Calanais Standing Stones: Heritage chiefs consult on charging entrance fee on Scottish island

Proposals to charge for entry to Neolithic wonder are being resisted by pagans and land access campaigners.

Heritage chiefs are heading to Lewis to discuss their controversial proposals to charge an entry fee at Calanais Standing Stones.

The proposal has been met with resistance by pagans, land access campaigners and some locals. But a surge in visitors – not least given the expanding cruise ship market on the island – has led to the plan to raise money for the care of the monument and its surroundings.

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Calanais Stones, which are managed by Historic Environment Scotland (HES), are free to access at present, with visitors charged on entry to the visitor centre, which is run by a separate trust.

The sun rises behind the Calanais Standing Stones on the Isle Of Lewis. PIC:  ANDY BUCHANAN/AFP via Getty Images)The sun rises behind the Calanais Standing Stones on the Isle Of Lewis. PIC:  ANDY BUCHANAN/AFP via Getty Images)
The sun rises behind the Calanais Standing Stones on the Isle Of Lewis. PIC: ANDY BUCHANAN/AFP via Getty Images)
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HES is proposing a single entry fee to visit the stones and the centre, but islanders would be excluded from the costs under existing plans.

Final proposals have yet to be published by HES and any introduction of a fee would need to win the approval of Scottish ministers. Two meetings are now being held in Lewis to discuss and develop the future arrangements for the stones.

Sian Evans, regional visitor and community manager for North Region at HES, said: “Calanais Standing Stones hold a special place in the heart of the community, showcasing the rich cultural heritage and natural beauty of the Outer Hebrides. As custodians of this important site, it is our responsibility to help ensure its sustainable management for generations to come.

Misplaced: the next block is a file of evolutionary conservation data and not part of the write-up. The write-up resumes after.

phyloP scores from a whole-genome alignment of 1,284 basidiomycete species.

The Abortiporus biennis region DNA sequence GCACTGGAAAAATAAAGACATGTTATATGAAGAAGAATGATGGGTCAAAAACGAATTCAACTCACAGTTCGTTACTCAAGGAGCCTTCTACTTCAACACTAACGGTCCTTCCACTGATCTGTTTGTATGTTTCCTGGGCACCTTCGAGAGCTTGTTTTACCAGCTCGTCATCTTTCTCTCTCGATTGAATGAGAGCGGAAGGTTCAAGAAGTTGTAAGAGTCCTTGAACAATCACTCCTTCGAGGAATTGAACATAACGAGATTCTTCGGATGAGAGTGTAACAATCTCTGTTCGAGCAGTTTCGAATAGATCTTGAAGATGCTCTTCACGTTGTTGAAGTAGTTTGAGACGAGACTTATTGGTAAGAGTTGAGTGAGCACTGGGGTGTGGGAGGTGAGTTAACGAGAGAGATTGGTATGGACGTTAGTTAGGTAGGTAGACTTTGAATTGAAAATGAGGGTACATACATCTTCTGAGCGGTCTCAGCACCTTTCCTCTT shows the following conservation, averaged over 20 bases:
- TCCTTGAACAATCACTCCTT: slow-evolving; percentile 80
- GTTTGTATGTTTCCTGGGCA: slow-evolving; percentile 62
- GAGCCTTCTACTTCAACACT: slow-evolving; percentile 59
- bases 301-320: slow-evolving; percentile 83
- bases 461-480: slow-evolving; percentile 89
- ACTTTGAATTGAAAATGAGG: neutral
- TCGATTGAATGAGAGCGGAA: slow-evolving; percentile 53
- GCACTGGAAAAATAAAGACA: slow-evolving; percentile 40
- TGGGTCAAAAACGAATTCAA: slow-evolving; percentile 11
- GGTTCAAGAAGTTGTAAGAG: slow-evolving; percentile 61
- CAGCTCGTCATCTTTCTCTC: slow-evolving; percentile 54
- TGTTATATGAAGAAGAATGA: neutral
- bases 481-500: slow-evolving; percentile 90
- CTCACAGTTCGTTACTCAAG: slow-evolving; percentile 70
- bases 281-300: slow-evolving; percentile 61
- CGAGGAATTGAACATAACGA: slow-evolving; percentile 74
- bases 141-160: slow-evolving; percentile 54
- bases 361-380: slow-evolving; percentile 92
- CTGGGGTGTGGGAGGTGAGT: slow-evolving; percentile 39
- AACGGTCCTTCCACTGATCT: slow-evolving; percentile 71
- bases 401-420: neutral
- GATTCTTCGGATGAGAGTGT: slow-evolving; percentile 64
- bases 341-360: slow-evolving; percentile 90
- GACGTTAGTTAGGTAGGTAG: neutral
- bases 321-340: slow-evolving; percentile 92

"To achieve this, we are considering adjustments to access and charging arrangements. These changes aim to strike a balance between preserving the integrity of the site, supporting local business and jobs, and working closely with the community.”

The Calanais Standing Stones date from around 2900BC and were likely used as a type of astronomical observatory where people gathered for rituals. They now attract some 150,000 visitors a year – up from 45,000 in 2019.

The number is set to rise to 200,000 by 2025, with a further anticipated increase due to the arrival of large cruise ships to the new £60million deep water terminal at Stornoway, which is due to open later this year.

In Orkney, the cruise ship market and changing weather patterns have put added strain on the Neolithic site of Ring of Brodgar, with erosion an ongoing issue. Erosion has also been a problem at Calanais, where the trust that runs the visitor centre is in the midst of a £6 million upgrade in anticipation of the increased demand.

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According to reports, the prospect of an entrance fee to Calanais has raised concern among pagan and land access groups.

Philip Carr-Gomm, a former chief of the Order of Bards, Ovates and Druids, reportedly said paying for access to a religious site was questionable and that Calanais had particular links to the moon, meaning pagans needed to visit at night throughout the year.

Introducing an access fee could also meet legal resistance given it is unlawful to impose an admission charge for non-motorised access to land that is currently free to cross, under the Land Reform (Scotland) Act 2003.

Sessions to discuss the proposals will be held at Breasclete Community Centre on Monday, May 13 from 3.30pm-7pm and Stornoway Town Hall on Tuesday, May 14 from 2pm-5pm.



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